Lake Hillier: The Pink Lake in Australia
Lake Hillier is a pink-coloured lake on Middle Island in Western Australia. Middle island is the largest of the islands and islets that make up the Recherche Archipelago, a group of about 105 islands and over 1,200 ‘obstacles to shipping’.
The tiny lake only spans about 600 meters wide but its rose pink colour is unmistakable. However, the reason why it’s pink remains a mystery.
The shallow briny lake is rimmed with white salt and encircled by dark green forests of eucalyptus and paperbark trees. A narrow strip of white dunes and sand separates the lake from the ocean’s deep waters. The first reported sighting dates back to the journals of Matthew Flinders, a British navigator and hydrographer in 1802. Flinders had climbed Middle Island’s highest peak (now known as Flinders Peak) to survey the surrounding waters when he came across this remarkable pink lake. [Source: A Guide to Asia]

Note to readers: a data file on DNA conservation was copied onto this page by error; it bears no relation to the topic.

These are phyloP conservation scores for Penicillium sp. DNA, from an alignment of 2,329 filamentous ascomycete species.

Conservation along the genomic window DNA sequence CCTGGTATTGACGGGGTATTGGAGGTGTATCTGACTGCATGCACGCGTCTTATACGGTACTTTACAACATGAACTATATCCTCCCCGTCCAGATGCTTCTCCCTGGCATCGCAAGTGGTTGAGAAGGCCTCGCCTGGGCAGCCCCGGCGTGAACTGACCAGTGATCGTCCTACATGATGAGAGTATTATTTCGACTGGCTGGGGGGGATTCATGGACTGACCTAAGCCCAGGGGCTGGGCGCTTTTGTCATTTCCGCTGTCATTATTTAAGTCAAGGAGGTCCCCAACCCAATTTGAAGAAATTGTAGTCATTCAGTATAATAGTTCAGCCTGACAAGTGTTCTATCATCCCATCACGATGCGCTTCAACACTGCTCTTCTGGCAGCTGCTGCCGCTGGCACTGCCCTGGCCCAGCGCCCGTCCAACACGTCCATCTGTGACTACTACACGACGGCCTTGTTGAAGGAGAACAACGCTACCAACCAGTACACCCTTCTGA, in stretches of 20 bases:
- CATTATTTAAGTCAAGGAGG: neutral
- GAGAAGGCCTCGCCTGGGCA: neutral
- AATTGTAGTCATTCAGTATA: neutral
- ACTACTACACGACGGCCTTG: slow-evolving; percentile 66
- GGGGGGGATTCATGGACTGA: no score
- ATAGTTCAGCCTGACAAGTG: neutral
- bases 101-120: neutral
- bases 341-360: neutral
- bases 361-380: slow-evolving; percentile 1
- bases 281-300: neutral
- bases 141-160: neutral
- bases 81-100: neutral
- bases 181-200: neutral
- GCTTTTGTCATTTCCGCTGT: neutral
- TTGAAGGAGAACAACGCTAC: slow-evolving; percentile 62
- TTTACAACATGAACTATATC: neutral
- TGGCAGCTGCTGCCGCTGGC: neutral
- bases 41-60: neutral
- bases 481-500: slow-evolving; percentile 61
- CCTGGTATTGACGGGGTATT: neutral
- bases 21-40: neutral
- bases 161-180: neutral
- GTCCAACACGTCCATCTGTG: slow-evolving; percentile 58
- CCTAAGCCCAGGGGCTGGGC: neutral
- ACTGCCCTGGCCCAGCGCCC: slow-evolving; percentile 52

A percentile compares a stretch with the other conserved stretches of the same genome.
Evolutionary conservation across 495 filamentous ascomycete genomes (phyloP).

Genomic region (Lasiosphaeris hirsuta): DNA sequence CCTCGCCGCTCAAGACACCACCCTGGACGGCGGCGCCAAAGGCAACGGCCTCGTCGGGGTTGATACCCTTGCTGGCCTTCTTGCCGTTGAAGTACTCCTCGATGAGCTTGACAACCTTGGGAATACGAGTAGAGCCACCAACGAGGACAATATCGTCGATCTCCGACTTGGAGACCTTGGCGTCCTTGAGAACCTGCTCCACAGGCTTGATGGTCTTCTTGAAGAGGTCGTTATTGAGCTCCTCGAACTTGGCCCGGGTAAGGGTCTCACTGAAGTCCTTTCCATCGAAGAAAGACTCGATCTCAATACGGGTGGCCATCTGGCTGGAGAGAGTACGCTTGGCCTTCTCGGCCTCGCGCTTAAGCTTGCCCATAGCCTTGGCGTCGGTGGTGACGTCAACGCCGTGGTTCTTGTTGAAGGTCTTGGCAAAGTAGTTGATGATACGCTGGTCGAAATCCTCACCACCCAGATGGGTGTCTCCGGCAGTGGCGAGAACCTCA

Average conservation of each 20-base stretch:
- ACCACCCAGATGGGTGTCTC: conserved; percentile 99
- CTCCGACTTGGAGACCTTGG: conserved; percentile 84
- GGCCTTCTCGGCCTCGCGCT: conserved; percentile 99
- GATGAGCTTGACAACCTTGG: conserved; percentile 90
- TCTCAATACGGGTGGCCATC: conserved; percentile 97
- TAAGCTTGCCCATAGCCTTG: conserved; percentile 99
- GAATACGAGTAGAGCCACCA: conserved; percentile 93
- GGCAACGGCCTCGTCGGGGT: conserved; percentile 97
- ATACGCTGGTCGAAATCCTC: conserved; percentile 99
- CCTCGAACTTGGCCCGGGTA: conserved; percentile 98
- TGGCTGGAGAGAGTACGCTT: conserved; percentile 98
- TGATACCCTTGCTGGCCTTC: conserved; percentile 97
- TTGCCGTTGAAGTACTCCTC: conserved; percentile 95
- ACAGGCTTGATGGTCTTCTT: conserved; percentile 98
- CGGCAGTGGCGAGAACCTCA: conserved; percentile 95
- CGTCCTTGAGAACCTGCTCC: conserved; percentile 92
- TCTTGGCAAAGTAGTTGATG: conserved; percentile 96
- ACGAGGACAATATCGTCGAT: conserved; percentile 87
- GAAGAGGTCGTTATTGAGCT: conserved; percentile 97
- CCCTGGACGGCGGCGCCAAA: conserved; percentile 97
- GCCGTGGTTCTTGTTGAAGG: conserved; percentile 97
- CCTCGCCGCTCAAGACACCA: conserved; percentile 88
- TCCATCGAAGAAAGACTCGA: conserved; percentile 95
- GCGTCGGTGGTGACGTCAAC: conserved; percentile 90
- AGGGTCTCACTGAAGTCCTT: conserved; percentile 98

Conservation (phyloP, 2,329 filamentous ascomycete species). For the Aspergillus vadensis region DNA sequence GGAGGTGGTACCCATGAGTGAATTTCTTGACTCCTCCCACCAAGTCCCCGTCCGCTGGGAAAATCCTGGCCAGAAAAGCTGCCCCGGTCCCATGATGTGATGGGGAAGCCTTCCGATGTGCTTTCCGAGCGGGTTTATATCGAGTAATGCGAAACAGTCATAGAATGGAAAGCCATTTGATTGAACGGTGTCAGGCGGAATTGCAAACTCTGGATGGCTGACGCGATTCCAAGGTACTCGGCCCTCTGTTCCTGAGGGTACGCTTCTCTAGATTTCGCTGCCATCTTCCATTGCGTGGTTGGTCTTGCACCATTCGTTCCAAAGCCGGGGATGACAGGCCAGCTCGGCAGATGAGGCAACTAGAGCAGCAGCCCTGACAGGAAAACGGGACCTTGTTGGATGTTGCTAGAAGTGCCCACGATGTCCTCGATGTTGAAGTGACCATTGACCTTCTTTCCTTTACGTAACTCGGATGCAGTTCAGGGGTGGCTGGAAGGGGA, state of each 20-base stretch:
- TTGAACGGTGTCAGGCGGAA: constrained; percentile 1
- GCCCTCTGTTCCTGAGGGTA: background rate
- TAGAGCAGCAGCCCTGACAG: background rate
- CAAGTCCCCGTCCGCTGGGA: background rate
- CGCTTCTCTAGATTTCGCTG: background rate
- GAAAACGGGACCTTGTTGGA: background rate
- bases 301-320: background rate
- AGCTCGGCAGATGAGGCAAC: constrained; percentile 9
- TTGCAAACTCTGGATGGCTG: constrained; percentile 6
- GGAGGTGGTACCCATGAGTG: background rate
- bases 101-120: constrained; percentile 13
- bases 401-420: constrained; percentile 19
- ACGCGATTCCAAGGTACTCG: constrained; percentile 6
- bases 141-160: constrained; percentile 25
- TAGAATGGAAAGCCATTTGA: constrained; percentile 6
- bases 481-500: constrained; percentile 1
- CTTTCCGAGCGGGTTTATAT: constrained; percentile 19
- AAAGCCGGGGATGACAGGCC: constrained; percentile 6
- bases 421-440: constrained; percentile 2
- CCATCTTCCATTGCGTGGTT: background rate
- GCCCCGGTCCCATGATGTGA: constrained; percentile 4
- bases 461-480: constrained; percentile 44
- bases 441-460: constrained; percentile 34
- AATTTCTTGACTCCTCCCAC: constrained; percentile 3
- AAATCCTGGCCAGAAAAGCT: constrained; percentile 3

The reason for the lake’s colour is still under investigation. A possible explanation according to some scientists involves the low nutrient concentrations and different types of bacteria and algae. The pink colouration could also be from a sea salt and nahcolite (sodium bicarbonate) deposit reaction or red halophilic bacteria in the salt crusts. [Source: Wikipedia]
To see Lake Hillier on Google Maps, enter the following coordinates: 34°5’41″S 123°12’10″E (or just click here)
– A Guide to Asia
– Marine Life Society of South Australia: Sept. 2004 Newsletter #314
If you enjoyed this post, the Sifter